As far as the Flutter world is concerned, September has been fairly quiet, and I don’t have many news or major announcements to share this month.
To make up for it, I published more articles than usual on my site, and you’ll find a full recap below. 🙂
So let’s get to it! 🔥
As I write this newsletter, the Flutter & Firebase Festival is taking place in Prague. F3 is a two-day event with talks, workshops, and codelabs. While I couldn’t attend in person, I look forward to catching up with all the sessions once the recordings become available.
That said, here’s a summary of articles and videos that caught my attention this month. 👇
If you’ve been using Flutter for a while, you’re probably familiar with Flutter Gems, a curated list of useful Dart & Flutter packages.
I found the site very useful on many occasions, and it’s great to see that this community effort continues to build momentum.
For all the details, read the blog post:
- Flutter Gems turns 3 — We now have 5500+ Dart & Flutter packages neatly categorized in 175 categories, along with 500+ open source Flutter apps!
If you want to create home screen and lock screen widgets on iOS and Android, you have to use the native SDKs (and not Flutter itself), as explained in this codelab.
Once you’ve done that, you can pass some data between your Flutter app and the Home Screen widget, and this is done by writing Dart and native code.
For an introduction to this topic, check this latest video from the Flutter team:
If you want to write maintainable code, adopting a layered architecture, such as Clean Architecture, can be one way forward.
But if you jump on the Clean Architecture bandwagon, you’ll have to become familiar with the data, business, and presentation layers, as well as the differences between entities, use cases, repositories, models, data sources, providers, and widgets (oh my! 😱).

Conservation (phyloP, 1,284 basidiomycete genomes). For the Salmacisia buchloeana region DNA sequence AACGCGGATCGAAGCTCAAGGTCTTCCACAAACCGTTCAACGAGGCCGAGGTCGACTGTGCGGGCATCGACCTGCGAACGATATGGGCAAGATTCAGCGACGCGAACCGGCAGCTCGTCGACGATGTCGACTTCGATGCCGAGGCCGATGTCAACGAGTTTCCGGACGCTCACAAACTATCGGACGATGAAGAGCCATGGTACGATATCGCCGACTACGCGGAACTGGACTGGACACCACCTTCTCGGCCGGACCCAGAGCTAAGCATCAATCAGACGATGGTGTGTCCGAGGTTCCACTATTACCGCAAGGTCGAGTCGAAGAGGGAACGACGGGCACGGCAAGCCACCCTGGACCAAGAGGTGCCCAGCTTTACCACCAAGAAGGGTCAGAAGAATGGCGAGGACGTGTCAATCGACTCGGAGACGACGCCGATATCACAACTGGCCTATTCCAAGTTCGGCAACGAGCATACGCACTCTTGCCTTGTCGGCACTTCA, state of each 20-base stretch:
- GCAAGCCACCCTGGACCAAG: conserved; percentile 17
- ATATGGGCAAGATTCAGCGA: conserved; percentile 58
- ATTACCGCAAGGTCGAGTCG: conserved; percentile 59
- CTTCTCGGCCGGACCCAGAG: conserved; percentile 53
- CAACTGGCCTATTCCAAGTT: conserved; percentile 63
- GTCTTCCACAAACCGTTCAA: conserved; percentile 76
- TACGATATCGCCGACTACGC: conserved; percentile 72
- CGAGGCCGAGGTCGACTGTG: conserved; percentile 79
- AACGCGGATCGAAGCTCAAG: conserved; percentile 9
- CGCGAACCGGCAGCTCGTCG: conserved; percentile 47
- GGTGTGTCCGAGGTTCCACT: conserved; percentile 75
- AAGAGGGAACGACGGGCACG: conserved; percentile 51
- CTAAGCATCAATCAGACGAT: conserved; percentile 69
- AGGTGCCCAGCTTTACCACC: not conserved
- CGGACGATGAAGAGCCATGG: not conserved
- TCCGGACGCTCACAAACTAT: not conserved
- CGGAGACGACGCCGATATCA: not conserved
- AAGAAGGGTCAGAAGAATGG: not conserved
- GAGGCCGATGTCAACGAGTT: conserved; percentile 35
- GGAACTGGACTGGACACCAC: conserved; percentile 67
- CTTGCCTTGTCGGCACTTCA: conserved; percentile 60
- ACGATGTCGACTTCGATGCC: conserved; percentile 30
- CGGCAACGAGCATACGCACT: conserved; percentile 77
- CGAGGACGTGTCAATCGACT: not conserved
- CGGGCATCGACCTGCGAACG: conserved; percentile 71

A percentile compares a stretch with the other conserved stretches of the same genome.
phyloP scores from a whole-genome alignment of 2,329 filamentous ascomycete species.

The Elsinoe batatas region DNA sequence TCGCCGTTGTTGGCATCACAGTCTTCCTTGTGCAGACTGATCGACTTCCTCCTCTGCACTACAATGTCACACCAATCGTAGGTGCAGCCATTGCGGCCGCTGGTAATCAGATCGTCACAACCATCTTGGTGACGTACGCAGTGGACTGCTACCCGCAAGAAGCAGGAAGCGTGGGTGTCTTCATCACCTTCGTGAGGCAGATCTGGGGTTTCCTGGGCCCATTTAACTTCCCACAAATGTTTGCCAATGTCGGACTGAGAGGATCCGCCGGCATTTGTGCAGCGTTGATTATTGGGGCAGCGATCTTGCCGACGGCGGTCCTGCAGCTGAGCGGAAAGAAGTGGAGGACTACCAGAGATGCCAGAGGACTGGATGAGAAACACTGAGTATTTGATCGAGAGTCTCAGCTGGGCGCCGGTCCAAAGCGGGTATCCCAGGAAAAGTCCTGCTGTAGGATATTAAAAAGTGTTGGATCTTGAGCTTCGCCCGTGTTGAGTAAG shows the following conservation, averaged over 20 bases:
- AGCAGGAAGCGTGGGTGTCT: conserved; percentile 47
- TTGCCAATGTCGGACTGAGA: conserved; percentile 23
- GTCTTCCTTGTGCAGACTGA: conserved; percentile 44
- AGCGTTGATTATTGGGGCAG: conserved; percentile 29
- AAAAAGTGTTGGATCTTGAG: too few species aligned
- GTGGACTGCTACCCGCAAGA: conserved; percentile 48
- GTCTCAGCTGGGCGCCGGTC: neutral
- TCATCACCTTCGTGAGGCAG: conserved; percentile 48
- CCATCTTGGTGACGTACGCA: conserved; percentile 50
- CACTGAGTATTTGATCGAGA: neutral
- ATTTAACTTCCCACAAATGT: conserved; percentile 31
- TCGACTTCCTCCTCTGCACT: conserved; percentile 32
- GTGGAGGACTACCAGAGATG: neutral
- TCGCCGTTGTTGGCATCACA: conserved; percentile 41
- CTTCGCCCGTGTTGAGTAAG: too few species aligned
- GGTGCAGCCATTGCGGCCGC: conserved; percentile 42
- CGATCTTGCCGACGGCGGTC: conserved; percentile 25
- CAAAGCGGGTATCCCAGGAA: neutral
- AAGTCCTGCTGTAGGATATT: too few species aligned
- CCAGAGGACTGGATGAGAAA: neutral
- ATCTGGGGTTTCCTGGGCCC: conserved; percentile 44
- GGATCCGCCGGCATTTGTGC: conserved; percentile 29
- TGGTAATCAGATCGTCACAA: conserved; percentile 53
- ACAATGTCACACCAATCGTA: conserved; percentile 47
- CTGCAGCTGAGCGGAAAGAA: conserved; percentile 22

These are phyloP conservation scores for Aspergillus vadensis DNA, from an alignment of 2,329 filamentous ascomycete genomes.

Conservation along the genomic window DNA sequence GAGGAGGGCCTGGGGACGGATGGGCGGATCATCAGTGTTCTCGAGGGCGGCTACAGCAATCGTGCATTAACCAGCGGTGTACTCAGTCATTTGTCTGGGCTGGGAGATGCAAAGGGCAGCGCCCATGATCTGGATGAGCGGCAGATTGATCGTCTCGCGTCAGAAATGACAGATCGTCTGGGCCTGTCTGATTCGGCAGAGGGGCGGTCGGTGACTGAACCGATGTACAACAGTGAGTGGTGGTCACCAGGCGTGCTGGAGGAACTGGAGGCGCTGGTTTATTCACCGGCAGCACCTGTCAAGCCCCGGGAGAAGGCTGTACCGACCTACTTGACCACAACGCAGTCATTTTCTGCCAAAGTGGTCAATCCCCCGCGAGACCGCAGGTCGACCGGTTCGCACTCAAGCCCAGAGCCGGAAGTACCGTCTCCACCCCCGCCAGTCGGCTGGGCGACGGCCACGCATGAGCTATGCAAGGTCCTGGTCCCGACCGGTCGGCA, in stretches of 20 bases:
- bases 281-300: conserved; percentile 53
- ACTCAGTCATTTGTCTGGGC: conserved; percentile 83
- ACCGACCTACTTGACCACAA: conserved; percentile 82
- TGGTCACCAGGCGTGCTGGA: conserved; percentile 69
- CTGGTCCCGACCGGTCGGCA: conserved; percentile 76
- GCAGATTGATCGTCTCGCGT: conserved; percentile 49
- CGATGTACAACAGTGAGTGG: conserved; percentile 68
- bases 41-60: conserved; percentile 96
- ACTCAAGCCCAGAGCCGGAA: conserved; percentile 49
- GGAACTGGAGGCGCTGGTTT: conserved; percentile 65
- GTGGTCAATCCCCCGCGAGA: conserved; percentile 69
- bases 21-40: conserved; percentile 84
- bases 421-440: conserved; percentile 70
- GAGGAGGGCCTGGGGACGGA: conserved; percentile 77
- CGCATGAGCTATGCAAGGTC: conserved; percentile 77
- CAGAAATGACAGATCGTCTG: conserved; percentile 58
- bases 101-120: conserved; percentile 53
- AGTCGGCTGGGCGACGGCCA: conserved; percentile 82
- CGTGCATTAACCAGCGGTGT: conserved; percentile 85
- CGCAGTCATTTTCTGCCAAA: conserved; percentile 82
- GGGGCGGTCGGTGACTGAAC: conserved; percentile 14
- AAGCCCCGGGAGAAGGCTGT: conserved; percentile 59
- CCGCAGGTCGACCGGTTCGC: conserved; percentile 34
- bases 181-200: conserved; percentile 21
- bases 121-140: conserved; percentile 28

Luckily, this video by Flutter Mapp explains how everything is linked together with some nice visual explanations:
Over the last few weeks, I published three new articles and updated a few others on my site.
If you missed them, here’s a handy recap. 👇
App architecture has always been and continues to be a very important topic.
After writing about it extensively in my articles and gathering feedback from the community, I decided to revisit some of my content on this topic.
And in this article, I offer a good introduction to the reference app architecture I use in all my projects:
If you’ve been coding for some time, you’ve probably come across terms such as MVC, MVP, and MVVM, as well as Clean Architecture and other popular architectures for Flutter app development (such as Bloc and Stacked).
So this article offers a comparison between my reference app architecture and all these other popular solutions:
Over the years, I’ve answered thousands of questions from my courses and gathered many interesting insights.
In particular, I noticed that some students tend to over-complicate things when using Riverpod. A big source of confusion is which providers should be used for data fetching and data mutations.
So, last week, I shared a Riverpod tip with a simple rule you can follow:
- When fetching data, use a
- When mutating data, use an
But there is much more to cover about this topic. So I decided to write a complete article about it:
Sometime last year, I’ve written an in-depth article about how to store API keys in Flutter. The article has been very popular (40K+ views to date), and its main focus is on how to store keys on the client.
But what about server-side API keys?
Just recently, I tackled this while adding Stripe payments to the eCommerce app I’m building as part of my Flutter & Firebase course.
Figuring out how to store API keys securely with 2nd-gen Cloud Functions was a challenge, so I’ve written this guide explaining every step in detail:
For your convenience, I’ve made all of them (120+ and counting) available on this GitHub repo, and I hope you’ll find them useful:
That’s all for today. 🙂
Have a great week and happy coding!